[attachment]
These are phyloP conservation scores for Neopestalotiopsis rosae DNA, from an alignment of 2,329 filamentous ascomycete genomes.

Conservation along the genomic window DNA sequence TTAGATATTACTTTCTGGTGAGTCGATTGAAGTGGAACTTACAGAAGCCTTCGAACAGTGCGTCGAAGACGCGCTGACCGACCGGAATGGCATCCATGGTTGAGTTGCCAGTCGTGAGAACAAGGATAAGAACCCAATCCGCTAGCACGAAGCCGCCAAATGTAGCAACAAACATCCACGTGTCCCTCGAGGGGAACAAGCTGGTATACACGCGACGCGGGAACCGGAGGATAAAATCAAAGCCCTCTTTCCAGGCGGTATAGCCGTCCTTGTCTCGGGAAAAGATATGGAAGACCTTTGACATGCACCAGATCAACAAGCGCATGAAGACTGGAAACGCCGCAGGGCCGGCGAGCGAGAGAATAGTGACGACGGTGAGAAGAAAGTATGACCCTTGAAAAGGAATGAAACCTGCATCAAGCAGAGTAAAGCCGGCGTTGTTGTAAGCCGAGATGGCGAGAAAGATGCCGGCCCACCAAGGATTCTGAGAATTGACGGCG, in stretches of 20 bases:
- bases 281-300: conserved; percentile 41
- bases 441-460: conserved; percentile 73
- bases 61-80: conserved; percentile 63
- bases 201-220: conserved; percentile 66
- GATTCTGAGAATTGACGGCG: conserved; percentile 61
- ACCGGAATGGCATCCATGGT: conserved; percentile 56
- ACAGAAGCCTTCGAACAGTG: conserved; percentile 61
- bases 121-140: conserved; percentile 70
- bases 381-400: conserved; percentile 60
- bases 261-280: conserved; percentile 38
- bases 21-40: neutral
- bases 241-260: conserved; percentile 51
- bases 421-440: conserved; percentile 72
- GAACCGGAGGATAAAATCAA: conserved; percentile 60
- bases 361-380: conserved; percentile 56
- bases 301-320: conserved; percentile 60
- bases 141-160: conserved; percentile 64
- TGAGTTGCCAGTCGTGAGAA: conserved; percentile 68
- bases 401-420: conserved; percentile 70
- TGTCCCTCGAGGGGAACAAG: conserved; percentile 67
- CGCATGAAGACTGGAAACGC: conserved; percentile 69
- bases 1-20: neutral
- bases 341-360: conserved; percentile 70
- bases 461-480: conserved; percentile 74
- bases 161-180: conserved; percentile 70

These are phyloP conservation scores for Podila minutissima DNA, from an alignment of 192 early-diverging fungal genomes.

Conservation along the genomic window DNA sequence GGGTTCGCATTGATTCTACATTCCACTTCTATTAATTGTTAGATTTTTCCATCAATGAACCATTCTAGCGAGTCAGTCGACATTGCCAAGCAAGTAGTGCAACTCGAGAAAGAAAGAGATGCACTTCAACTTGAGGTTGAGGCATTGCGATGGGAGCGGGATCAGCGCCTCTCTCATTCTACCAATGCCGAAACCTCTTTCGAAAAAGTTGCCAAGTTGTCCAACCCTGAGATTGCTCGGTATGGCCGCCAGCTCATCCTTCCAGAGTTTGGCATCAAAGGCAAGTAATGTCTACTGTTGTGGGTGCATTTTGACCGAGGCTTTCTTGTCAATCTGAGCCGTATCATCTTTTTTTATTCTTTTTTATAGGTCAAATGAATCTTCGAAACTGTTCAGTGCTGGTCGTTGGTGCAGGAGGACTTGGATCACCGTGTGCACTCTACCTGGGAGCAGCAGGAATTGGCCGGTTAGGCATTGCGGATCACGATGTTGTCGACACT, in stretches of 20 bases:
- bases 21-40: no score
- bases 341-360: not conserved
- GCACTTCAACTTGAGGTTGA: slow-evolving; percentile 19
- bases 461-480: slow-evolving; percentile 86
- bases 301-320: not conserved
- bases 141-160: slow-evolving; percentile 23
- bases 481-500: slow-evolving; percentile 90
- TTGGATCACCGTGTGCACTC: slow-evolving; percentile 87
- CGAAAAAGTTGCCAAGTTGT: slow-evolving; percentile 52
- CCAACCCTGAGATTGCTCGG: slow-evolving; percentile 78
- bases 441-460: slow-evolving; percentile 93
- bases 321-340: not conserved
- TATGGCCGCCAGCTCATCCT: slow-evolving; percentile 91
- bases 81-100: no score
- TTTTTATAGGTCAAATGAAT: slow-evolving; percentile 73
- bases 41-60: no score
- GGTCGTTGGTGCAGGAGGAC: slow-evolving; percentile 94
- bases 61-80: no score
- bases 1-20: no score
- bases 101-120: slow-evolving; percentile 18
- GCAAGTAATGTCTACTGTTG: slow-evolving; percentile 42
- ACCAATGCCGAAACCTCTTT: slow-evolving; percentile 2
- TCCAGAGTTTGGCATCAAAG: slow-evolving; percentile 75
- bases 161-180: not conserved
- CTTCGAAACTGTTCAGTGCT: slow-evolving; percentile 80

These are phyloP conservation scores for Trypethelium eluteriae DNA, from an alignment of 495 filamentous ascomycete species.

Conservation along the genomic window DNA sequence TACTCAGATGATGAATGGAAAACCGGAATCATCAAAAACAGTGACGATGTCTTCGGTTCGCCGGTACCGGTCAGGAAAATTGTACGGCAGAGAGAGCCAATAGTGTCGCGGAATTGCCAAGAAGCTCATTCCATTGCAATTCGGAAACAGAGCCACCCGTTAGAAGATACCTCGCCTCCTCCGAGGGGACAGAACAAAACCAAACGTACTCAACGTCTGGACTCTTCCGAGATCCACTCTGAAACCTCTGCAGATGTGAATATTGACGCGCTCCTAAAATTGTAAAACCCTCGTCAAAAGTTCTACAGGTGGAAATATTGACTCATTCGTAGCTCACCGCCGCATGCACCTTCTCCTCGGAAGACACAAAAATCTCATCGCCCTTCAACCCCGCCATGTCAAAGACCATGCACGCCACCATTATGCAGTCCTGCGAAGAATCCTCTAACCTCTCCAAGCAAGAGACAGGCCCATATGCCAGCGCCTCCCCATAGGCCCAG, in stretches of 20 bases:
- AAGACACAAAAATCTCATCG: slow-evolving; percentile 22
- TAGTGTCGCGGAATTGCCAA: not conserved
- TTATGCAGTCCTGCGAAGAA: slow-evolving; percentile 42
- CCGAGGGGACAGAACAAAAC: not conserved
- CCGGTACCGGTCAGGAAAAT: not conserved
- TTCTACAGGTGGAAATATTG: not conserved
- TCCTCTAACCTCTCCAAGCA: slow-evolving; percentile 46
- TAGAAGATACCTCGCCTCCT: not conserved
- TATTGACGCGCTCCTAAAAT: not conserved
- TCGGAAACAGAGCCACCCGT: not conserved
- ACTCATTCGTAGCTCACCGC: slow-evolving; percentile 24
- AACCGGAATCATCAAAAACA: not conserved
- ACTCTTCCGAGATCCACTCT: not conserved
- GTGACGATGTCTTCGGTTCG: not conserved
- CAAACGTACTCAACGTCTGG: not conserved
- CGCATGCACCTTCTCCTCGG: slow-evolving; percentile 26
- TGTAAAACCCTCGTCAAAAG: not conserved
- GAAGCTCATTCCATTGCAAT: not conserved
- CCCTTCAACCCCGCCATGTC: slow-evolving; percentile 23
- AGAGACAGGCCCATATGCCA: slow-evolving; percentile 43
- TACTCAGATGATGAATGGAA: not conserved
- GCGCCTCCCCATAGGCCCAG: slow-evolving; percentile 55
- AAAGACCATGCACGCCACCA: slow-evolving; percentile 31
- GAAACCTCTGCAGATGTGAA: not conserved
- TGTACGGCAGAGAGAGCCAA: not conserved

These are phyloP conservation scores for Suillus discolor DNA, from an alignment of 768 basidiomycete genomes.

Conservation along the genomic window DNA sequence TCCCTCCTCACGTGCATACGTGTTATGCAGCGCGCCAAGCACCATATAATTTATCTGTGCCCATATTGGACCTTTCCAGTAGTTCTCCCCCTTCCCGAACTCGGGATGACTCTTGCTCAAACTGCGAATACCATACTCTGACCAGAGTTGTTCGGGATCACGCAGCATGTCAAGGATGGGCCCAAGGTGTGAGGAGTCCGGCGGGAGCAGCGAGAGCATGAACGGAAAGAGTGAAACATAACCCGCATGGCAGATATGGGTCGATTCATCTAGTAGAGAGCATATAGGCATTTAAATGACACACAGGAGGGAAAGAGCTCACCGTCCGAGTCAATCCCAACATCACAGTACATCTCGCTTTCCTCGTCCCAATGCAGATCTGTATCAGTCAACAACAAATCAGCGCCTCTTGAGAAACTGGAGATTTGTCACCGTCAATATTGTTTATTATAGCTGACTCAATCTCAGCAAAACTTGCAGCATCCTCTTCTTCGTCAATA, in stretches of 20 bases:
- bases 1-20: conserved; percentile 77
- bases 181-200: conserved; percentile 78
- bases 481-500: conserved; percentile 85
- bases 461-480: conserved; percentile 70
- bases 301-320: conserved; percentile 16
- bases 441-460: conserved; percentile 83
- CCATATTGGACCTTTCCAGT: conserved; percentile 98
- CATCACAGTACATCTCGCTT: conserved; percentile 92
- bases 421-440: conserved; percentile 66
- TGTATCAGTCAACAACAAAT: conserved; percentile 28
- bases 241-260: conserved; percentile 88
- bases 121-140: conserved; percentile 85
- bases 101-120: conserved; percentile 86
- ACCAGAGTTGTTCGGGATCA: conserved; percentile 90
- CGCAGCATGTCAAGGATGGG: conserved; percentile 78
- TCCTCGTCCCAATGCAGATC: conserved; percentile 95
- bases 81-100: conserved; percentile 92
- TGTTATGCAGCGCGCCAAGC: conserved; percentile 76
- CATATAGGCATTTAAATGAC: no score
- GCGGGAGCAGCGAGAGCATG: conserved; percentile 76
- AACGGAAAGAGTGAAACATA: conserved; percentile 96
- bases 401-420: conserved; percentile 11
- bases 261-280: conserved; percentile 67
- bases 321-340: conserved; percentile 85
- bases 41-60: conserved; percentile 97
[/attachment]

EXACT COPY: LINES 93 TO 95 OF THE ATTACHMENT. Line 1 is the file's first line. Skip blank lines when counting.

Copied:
- TGTATCAGTCAACAACAAAT: conserved; percentile 28
- bases 241-260: conserved; percentile 88
- bases 121-140: conserved; percentile 85